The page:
And remember that Rodes account of him wanting to attack at the Wildnerness makes him look really, really good. So that and the time from the event makes it super sketchy to rely on.
 

rpkennedy

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And remember that Rodes account of him wanting to attack at the Wildnerness makes him look really, really good. So that and the time from the event makes it super sketchy to rely on.
If I remember Rhea correctly, Gordon is the only source for his argument to attack earlier than they did and it's from years after the battle. There's no denying, Gordon knew how to spin a good yarn.

Ryan
 
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Jamieva

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If I remember Rhea correctly, Gordon is the only source for his argument to attack earlier than they did and its from years after the battle. There's no denying, Gordon knew how to spin a good yarn.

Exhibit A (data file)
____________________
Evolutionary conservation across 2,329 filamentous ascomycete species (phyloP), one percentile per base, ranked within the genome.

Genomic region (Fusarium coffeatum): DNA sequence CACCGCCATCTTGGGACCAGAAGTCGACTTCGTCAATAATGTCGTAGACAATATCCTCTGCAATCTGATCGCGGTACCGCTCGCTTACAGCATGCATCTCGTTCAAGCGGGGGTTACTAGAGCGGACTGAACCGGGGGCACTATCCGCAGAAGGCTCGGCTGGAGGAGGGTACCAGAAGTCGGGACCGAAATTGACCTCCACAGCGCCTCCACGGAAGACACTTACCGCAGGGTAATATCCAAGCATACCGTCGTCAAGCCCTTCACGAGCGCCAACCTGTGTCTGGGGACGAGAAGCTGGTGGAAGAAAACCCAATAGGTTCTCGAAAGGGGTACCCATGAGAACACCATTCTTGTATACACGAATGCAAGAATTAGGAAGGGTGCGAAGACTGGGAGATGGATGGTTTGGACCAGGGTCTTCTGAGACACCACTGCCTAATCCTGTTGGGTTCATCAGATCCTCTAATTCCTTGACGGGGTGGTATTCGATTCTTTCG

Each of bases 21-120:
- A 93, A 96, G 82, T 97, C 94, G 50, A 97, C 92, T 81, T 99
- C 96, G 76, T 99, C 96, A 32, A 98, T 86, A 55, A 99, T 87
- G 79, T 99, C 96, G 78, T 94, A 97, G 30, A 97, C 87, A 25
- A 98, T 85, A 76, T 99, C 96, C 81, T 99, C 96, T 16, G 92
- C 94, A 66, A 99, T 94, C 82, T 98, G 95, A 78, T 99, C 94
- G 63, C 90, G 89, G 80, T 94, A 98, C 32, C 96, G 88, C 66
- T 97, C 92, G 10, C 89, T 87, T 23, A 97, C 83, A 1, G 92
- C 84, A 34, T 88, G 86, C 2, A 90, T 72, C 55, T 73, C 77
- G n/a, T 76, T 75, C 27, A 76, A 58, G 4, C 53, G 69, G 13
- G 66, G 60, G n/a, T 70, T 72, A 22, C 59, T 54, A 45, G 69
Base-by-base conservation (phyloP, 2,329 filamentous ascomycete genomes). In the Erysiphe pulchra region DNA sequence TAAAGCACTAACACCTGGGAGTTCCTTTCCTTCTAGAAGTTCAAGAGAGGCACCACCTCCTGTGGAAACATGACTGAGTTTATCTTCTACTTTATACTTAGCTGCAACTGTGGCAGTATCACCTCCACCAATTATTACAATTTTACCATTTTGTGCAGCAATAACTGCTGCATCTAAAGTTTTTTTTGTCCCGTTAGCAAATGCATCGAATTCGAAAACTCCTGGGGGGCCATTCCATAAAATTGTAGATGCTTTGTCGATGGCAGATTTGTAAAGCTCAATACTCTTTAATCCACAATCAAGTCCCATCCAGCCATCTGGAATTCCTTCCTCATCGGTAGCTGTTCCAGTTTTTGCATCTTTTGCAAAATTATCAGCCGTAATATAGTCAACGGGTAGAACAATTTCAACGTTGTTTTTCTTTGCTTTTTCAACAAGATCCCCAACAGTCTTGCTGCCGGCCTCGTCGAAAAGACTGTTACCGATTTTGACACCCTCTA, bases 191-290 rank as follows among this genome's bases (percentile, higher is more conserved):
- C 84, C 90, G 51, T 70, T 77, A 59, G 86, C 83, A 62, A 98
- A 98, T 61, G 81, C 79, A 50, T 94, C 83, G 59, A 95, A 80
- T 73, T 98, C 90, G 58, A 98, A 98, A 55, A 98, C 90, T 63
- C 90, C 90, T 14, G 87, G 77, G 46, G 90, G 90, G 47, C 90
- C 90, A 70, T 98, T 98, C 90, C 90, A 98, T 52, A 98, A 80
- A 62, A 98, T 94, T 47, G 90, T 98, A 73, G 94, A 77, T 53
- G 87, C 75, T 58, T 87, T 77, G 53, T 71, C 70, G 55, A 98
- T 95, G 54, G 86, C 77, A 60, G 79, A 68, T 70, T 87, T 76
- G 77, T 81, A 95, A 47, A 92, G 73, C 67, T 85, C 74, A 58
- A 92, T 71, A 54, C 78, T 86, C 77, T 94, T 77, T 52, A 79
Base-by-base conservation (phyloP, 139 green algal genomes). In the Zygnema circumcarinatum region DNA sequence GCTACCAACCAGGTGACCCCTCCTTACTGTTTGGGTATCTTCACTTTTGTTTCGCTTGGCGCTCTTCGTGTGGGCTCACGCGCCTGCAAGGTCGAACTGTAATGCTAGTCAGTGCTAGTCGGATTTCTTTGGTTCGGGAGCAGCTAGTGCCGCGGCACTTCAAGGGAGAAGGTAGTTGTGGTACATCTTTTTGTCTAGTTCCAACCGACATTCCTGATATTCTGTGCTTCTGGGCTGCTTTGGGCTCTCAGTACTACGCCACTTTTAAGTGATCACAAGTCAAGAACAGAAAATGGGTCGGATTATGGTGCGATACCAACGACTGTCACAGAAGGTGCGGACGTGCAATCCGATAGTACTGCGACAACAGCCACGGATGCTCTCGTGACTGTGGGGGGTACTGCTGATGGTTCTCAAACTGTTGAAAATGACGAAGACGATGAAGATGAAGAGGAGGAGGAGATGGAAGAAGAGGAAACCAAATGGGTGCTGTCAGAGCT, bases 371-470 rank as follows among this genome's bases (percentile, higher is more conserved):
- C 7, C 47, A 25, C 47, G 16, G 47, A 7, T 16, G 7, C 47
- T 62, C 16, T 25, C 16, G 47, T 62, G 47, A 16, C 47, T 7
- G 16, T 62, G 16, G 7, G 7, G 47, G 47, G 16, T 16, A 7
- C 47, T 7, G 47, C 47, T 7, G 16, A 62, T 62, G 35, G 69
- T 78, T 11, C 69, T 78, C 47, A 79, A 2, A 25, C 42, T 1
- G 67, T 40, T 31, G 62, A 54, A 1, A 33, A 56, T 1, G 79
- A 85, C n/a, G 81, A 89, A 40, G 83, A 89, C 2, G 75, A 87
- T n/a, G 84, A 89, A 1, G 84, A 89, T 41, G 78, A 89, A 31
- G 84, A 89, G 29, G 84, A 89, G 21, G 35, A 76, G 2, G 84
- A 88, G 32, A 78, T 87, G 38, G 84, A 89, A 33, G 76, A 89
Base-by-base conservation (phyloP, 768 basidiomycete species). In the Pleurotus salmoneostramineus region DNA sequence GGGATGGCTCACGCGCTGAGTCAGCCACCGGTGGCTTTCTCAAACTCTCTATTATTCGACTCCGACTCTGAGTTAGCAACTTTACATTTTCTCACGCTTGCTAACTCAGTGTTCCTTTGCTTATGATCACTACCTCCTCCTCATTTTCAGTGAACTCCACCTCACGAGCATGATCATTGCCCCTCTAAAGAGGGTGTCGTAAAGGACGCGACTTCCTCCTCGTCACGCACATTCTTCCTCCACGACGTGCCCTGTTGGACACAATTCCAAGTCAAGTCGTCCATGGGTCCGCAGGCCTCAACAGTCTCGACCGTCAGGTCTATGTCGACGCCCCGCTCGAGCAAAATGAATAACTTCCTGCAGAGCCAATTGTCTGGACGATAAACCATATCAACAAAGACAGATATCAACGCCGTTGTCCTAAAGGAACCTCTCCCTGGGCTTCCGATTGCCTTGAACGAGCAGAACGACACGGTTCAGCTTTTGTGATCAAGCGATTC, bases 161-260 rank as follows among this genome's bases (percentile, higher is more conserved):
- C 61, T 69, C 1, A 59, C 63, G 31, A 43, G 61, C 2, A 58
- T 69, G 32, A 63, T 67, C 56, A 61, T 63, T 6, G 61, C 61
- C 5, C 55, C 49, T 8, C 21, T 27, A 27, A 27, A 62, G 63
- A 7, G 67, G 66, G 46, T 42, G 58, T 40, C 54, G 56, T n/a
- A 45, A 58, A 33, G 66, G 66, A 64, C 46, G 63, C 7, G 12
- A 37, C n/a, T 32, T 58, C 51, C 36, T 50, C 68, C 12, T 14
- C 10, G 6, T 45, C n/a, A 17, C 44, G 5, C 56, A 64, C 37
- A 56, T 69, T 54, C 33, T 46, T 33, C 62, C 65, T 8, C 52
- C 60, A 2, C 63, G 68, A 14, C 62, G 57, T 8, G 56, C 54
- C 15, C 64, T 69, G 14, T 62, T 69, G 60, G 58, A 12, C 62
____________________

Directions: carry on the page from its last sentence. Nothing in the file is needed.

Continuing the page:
Ryan

Correct on all accounts. Other historians aside from Rhea have used it for years without questioning it in any way
 

rpkennedy

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The reputation of all the Confederate commanders seems to decline due to events beginning in July 1863. Why is that?:unsure:
The Confederates had a couple of bad days and the Army of the Potomac fought the battle of the war. Many of those who came up short at Gettysburg would do well after the battle.

Ryan
 

WJC

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If I remember Rhea correctly, Gordon is the only source for his argument to attack earlier than they did and it's from years after the battle. There's no denying, Gordon knew how to spin a good yarn.

Ryan
Gordon was a brave, aggressive soldier. After the war he had success as a politician. In both roles, he seems to have been not the least reluctant to promote himself and exaggerate his role....